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Bo Bay Mon at Hai Yen...

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Bo Bay Mon at Hai Yen...

Erik M. | Apr 16, 2003 06:25 PM

.so righteously bookended by the Red Rooster and the Lakeview Lounge.

With my prompting, seven of us went to Hai Yen on Thursday, for the classic Vietnamese banquet dinner, Bo Bay Mon, or "Seven Courses of Beef." I don't believe that Hai Yen requires any advance notice, but I called ahead to give them sufficient notice.

Since we were coming from all points on the map, I suggested that we rendezvous at the Red Rooster before descending, en masse, on Hai Yen.

As Hov' might say about the Rooster, "You gotta throw on your fine linens for this one." The place absolutely reeks of class. This is not some blue collar, "gimme a draft," kind of place. In fact, there are no beer taps to speak of. Its strictly cans. Not really being much of a beer drinker, but wanting to respect the spirit of the place, I pounded a Seven and Seven, and quickly chased it with a Cutty Sark on the rocks. Sufficiently lubricated, and with all now in attendance, we departed for Hai Yen.

Upon arrival at Hai Yen, we were promptly seated at a large round table that had been reserved for our party. As the 'organizer," I was asked if we would prefer nuoc cham or a "more pungent" dipping sauce to accompany our dinner. After asking--and without the blink of an eye--I was assured that both would be provided. [The latter is mam nem, opaque, slightly viscous, and, as the waiter intimated, on the funky side. The most discernable ingredients in a mam nem are fermented anchovy sauce and crushed pineapple.]

The first course to arrive was a warm beef salad. Puffy deep-fried prawn crackers (banh phong tom) were served as an accompaniment. Seven small bowls were also brought to the table for the distribution of nuoc cham. This salad differed from rare beef salad (goi bo) in a couple of ways. First, the meat appeared to have been parboiled, not grilled. Second, the salad was not dressed. It was open to the diner to customize at table.

Next, the table was prepared for our second course, beef fondue (bo nhung dam). A gas burner supporting a small pot of vinegared broth was set in the center of the table. We were delivered two plates of paper-thin, raw beef, two "salad" plates, two plates of assorted pickled and raw vegetables, two plates of pre-moistened rice paper rounds, and a small dish of fried shallot rings (hanh phi).

The protocol: Diners cook beef slices to their liking, then the slices are incorporated into "rollups." A lettuce leaf cradles a round of rice paper, which cradles a slice or two of beef, and any combination of other ingredients that the diner may fancy. The whole thing is rolled up into a rough cylinder and dipped into either nuoc cham or mam nem. Or not. As they say at Outback Steakhouse, "No Rules. Just Right."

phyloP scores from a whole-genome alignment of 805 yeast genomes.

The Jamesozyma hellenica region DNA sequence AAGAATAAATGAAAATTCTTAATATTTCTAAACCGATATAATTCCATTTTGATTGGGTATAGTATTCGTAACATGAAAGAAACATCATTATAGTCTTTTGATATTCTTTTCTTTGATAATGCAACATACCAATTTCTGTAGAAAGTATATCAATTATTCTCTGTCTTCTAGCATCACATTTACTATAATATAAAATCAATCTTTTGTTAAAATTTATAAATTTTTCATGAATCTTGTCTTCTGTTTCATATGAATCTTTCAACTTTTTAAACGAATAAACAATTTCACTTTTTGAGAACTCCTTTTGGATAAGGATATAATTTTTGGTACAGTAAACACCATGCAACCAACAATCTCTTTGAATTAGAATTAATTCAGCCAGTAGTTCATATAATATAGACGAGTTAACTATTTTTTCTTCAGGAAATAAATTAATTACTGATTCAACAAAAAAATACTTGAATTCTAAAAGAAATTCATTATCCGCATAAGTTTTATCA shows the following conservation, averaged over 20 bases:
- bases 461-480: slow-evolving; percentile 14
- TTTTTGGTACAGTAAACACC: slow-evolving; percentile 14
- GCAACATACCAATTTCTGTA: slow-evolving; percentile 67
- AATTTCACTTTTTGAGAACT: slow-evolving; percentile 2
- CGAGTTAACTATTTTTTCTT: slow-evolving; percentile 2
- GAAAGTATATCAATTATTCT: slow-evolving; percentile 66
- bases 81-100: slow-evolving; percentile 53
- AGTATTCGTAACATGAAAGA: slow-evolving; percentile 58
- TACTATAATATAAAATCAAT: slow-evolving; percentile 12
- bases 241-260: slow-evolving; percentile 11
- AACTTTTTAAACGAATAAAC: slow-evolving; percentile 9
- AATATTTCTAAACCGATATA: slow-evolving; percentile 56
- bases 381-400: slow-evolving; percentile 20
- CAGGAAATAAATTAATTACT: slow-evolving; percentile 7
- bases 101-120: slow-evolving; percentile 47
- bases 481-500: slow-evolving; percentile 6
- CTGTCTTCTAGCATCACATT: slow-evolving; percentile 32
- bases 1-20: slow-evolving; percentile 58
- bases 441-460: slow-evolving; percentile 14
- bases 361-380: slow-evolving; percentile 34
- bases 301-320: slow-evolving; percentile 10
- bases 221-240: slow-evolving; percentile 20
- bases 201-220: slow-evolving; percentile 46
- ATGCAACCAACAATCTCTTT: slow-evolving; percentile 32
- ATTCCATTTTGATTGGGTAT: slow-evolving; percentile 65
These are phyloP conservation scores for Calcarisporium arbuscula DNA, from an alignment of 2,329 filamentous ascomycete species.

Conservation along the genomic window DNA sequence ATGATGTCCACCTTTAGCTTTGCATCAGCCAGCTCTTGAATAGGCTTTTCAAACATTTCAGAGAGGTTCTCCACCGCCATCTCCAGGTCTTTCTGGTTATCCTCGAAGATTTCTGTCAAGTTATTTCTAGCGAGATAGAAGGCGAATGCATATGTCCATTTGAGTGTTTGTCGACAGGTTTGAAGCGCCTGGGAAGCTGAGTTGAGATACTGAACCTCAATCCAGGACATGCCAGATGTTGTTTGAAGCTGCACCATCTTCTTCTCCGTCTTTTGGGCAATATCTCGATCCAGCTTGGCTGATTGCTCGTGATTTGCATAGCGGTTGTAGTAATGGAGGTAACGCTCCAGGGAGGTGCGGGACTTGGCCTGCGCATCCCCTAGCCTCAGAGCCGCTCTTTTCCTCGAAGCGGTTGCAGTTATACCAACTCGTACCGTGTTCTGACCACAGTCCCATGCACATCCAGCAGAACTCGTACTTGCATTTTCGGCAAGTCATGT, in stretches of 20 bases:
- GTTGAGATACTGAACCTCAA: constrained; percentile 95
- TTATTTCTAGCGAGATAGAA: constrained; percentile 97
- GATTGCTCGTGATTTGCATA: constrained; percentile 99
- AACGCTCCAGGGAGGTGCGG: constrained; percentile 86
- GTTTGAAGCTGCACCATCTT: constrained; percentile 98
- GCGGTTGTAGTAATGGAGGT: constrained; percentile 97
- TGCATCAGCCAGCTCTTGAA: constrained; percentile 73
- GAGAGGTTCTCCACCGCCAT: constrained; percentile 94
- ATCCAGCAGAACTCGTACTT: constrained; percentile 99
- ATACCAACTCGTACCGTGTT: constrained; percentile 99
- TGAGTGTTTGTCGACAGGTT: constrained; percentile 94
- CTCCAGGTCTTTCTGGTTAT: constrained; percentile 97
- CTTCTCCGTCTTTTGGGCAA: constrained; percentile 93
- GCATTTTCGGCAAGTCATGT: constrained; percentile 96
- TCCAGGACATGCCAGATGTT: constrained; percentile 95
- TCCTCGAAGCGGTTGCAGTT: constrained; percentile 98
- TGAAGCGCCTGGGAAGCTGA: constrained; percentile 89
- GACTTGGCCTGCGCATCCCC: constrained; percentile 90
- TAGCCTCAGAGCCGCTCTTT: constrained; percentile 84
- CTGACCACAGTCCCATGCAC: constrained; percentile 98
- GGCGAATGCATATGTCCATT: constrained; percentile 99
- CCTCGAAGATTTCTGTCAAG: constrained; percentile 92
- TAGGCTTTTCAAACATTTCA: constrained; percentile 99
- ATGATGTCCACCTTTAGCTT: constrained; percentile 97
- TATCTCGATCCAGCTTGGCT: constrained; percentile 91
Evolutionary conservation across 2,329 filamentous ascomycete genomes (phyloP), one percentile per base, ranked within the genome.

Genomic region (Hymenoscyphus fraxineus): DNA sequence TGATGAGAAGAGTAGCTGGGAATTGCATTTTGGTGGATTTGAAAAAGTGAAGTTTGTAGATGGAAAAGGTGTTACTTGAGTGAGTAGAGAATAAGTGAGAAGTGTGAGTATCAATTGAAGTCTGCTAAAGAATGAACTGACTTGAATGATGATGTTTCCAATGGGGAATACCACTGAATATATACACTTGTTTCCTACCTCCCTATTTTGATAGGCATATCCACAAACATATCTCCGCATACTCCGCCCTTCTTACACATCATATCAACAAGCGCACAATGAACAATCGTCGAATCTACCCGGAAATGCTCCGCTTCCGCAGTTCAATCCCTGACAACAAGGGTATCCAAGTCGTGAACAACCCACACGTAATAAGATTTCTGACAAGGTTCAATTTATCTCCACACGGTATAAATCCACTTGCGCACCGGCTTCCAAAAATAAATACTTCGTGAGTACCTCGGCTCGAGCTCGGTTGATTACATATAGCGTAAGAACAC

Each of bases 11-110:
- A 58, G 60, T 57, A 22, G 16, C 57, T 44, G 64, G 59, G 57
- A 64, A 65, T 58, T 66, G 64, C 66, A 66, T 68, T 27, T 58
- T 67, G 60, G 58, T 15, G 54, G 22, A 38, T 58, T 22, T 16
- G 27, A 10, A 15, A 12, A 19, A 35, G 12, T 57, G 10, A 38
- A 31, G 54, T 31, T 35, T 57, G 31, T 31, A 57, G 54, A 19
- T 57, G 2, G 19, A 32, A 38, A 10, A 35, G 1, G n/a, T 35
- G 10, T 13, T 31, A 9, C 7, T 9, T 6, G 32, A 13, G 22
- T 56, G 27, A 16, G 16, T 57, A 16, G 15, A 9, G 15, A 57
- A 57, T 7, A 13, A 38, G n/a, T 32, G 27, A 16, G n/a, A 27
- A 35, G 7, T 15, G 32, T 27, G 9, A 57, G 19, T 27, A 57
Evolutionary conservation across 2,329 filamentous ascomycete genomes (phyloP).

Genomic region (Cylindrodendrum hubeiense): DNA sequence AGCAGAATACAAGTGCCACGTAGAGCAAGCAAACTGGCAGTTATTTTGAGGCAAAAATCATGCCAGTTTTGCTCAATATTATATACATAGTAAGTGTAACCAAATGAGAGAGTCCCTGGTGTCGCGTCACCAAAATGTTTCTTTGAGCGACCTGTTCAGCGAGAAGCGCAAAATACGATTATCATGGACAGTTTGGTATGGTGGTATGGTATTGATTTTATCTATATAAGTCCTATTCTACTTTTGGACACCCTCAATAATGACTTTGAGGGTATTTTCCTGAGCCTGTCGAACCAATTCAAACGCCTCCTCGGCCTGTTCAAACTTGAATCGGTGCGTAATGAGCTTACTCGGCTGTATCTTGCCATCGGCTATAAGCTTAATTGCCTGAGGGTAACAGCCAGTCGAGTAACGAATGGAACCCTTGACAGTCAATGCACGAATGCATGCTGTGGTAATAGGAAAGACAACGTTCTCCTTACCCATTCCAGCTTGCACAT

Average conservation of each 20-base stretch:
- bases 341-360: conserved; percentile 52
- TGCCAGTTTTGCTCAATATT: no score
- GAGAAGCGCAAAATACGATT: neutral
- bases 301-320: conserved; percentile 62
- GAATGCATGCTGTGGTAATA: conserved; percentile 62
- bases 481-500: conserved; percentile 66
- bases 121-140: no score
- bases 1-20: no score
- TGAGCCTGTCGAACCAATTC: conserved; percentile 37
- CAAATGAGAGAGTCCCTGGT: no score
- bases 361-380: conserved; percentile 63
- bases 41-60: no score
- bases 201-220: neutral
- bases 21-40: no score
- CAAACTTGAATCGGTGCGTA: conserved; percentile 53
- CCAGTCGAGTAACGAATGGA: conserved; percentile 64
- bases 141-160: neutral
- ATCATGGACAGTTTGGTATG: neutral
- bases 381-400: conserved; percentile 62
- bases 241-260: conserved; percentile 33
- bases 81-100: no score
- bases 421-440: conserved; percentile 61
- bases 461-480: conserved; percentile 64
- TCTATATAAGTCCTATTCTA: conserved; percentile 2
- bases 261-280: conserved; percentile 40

The following four beef courses were consolidated on two platters. The lineup: skewered and grilled lemongrass beef (bo nuong xa/thit bo nuong), thinly rolled slices of grilled beef with sesame seeds (bit tet xao me), spiced minced beef rolled in Betel leaves, and then grilled (bo la lot), and lastly, steamed beef meatballs. All of this was accompanied by more prawn crackers. [As with the fondue course, these items can be rolled with the various herbs and raw vegetables and dipped in either sauce. Or not.]

I particularly enjoyed the minced beef/betel leaf rolls. [I never leave Hai Yen without an order...] I could taste cinammon and, what I believe was Five Spice powder. I'm *guessing* that the steamed meatballs were their version of cha dum, Cha dum, or Vietnamese steamed beef pate--traditionally served as a Bo Bay Mon course--usually contains cellophane noodles and cloud ear mushrooms. These "balls" contained cellophane noodles and peas.

The meal concluded with beef congee (chao bo), a thin, bland rice gruel with pieces of finely minced beef cooked in. It brought calm and warmth after the schitzo flavour orgy.

Everyone was quite pleased.

My suggestion to conclude the evening around the corner, at the Lakeview Lounge, was met with little resistance.

Behind the drinks at the Rooster and all the wine consumed at dinner, very little was wrong with the world, from my perspective. I took deep comfort in the fact that the Lakeview Lounge clearly marks (Sharpie) each bottle with drink prices, minimizing the need for hard "math" at such a time. That's the last thing I needed. I was here for the live music. This night's lineup consisted of a guitar player, a very green bass player, and the ever-present Mohawked drummer. No complaints. I mean, this trio accomodated our requests for Elvis Costello (Allison), Fleetwood Mac (Landslide), and Johnny Cash (Ring of Fire), amongst others...

Oh, and we played alot of darts.

Random Notes:

I do believe that reserving at Hai Yen made a difference. They were very gracious, very accomodating, and the service was silky smooth. [Look back to GWiv's carping about these same matters. ;)]

The price for the dinner was $12.95 per diner. I'm guessing that it would require a minimum of two diners. Hai Yen serves wine and beer.

Grilled beef patties (chao bo), traditionally served as a Bo Bay Mon course, were conspicuously absent. The sesame beef was the replacement, I guess.

The "salad" plate included lettuce, cilantro, mint, basil, and perilla.

The assorted pickled and raw vegetable plate included pickled carrot shreds, pickled daikon shreds, cucumber strips, bean sprouts, and slices of raw banana.

You may want to forego iced coffee (cafe sua da) after dinner... lest you end up, as I did, shooting pool at The Note until 4a.m... and then having a 5a.m. torta nightcap at Llazo's.

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